Performing the census required an enormous effort since Grevy’s zebras range over 25,000 km2. It was solved by involving the general public. The area was divided into 45 blocks and teams comprised of over 350 members of the public, conservancy members, rangers and scouts from conservancies and National Parks and Reserves, government officials from the counties as well as KWS and academic scientists. These volunteers spent two consecutive days between January 30 – 31, 2016 driving around each counting block photographing as many Grevy’s zebras as possible. Their goal was to record every Grevy’s Zebras they encountered on their allocated block and take identifying pictures of the unique identifying stripes of each and every Zebra they saw. Moreover, each photograph included data on the date, time of day and geolocation, which pinpoints their location in space and time.

The teams took over 40,000 images!  These images were submitted to the IBEIS/WILDBOOK hotspotter team at Princeton University for analysis. The number of pictures submitted to the Princeton team was much higher than anticipated, so new computer algorithms had to be developed to handle such ‘big data’. 15,246 images were crisp and clear and had Grevy’s zebras facing in the right direction. Those photos generated 16,866 images of individual zebras and the hotspotter analysis yielded 1,942 uniquely identified and named individuals.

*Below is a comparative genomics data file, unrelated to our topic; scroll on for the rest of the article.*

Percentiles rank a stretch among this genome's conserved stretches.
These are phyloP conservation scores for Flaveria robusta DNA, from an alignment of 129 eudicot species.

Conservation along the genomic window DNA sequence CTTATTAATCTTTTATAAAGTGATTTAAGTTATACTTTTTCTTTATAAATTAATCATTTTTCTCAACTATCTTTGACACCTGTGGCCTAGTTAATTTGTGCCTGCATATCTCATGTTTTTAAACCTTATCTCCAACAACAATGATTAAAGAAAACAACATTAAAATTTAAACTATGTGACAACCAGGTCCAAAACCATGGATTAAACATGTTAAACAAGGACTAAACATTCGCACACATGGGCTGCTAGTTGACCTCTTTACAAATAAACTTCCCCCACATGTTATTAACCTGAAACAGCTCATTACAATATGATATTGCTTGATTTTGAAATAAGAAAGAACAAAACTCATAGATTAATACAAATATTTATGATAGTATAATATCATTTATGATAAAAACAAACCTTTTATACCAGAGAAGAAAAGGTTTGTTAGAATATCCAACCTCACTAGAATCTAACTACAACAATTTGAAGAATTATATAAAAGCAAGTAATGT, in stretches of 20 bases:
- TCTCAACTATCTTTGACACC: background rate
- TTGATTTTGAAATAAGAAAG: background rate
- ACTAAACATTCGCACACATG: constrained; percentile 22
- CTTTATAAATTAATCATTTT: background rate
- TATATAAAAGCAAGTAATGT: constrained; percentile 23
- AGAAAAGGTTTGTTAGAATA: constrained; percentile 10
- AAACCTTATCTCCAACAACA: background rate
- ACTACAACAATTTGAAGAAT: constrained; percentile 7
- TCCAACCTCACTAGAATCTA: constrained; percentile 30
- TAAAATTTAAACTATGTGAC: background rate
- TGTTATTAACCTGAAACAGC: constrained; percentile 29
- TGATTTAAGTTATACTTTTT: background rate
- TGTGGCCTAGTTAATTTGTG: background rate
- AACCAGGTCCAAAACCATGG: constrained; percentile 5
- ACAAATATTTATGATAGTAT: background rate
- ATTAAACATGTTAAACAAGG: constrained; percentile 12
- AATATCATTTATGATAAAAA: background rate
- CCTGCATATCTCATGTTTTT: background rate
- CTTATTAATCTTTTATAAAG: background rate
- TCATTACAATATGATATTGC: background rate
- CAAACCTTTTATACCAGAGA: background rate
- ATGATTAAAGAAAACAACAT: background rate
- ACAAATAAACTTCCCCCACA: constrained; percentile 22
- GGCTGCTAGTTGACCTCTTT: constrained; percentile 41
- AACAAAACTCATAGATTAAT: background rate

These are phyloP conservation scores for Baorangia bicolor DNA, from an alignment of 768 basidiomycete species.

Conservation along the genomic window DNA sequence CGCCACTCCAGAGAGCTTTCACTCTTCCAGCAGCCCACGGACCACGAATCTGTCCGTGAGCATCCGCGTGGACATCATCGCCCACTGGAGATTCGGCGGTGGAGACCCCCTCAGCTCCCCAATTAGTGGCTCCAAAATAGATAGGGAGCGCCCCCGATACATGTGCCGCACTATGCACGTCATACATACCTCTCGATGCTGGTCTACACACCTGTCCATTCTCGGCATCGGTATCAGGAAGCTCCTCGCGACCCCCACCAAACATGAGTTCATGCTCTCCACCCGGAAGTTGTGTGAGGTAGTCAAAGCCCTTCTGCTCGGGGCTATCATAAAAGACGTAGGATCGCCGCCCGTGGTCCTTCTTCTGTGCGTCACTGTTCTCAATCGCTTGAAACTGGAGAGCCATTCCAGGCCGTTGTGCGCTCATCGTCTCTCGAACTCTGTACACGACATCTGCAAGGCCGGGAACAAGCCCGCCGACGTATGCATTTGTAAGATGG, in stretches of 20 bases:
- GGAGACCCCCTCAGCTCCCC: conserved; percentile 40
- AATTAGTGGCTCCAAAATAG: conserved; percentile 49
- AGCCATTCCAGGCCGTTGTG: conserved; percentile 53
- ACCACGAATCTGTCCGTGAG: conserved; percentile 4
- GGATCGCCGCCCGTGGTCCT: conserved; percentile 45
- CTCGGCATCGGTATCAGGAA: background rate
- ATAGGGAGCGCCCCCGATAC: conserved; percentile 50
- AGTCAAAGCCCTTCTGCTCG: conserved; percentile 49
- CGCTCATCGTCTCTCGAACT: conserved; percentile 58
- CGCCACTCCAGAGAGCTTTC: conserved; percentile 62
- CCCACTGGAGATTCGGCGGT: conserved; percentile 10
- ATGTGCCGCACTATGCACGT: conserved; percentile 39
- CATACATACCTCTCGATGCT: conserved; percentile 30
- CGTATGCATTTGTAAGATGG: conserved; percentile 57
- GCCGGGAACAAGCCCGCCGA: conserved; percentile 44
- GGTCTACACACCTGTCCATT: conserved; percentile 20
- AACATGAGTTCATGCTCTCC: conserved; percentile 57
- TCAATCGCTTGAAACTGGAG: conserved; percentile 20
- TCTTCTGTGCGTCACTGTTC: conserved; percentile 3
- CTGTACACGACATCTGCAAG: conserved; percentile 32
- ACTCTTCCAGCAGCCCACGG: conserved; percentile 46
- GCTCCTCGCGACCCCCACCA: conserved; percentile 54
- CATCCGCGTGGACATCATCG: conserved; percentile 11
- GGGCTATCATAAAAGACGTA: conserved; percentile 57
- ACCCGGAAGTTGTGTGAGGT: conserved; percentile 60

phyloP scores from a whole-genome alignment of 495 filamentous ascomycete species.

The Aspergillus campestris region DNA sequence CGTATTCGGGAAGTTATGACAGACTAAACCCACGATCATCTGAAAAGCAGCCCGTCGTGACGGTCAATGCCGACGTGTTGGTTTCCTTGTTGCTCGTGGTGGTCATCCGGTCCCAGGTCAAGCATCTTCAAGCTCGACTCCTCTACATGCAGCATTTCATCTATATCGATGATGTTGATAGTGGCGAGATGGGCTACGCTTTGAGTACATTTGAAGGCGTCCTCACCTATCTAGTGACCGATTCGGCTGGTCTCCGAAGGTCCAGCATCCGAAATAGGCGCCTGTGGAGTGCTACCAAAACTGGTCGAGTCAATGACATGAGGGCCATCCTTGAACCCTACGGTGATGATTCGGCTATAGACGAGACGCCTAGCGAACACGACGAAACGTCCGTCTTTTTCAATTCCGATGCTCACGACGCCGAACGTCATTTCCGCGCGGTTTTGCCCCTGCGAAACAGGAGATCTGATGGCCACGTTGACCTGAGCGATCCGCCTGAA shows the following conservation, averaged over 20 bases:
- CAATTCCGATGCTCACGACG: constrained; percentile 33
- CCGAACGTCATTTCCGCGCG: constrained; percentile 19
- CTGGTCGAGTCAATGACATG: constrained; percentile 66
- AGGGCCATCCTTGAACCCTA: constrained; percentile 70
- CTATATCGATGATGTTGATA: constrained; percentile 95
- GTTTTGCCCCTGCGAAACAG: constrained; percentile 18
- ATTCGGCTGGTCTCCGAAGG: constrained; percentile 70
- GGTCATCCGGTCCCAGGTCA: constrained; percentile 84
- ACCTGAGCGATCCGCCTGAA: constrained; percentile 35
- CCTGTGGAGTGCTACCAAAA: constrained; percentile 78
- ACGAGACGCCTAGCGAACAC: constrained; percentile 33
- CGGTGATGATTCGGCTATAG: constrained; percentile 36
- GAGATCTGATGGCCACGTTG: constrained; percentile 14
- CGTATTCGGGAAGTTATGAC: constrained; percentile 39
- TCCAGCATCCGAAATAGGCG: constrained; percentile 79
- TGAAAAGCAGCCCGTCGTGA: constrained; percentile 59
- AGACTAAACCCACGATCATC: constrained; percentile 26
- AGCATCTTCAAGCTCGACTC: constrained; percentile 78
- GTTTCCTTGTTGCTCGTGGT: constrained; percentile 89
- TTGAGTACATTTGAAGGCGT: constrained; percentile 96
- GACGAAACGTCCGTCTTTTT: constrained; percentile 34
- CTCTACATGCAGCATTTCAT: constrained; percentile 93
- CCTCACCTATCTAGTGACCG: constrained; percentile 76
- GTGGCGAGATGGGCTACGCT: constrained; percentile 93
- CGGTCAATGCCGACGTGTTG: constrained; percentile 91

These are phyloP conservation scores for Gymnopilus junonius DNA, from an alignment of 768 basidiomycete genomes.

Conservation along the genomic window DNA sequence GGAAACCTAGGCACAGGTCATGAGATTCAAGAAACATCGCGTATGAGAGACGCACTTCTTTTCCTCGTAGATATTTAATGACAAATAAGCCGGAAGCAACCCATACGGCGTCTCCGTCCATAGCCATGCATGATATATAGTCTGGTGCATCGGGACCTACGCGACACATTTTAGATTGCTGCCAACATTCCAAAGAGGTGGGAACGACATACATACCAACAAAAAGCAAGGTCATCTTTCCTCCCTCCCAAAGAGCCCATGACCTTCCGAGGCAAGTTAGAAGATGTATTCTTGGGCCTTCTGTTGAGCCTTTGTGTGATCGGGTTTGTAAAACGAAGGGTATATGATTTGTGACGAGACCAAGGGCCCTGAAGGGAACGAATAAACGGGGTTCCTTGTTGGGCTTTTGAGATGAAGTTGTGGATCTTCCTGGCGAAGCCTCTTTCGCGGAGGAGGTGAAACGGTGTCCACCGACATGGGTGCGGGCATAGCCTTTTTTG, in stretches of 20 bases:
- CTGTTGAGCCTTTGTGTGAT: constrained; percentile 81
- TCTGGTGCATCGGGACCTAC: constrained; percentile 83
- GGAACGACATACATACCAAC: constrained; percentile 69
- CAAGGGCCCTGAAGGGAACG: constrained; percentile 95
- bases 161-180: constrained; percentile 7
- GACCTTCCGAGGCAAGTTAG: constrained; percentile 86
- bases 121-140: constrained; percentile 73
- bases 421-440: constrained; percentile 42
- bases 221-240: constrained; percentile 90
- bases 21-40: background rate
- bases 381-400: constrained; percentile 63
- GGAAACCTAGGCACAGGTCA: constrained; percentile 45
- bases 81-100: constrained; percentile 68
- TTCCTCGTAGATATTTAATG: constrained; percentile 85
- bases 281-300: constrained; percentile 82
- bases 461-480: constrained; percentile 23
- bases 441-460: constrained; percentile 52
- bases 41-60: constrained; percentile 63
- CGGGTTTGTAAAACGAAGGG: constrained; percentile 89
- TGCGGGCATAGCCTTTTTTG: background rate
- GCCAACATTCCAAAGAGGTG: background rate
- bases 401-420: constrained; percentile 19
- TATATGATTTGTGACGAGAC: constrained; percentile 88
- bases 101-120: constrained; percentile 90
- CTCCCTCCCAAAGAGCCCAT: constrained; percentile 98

From this data, and extrapolations for other areas that were inaccessible or too dangerous to survey during the census period, three major findings emerge.

1.     The estimate of the size of the national Grevy’s Zebra population is 2,350, with a low of 2,257 to a high of 2,443.

2.     The demographic state of the national population and most counties are healthy.

3.     The reproductive potential of the population is strong and steady.

The results were released on the 3rd of September at the Great Grevy's Ball at the Mount Kenya Safari Club in Nanyuki. Through the Great Grevy's Ball, we celebrated one of the largest citizen science efforts in Kenya. We also celebrate a spectacular icon and national heritage of Kenya- the Grevy's zebra. You can download the full report here.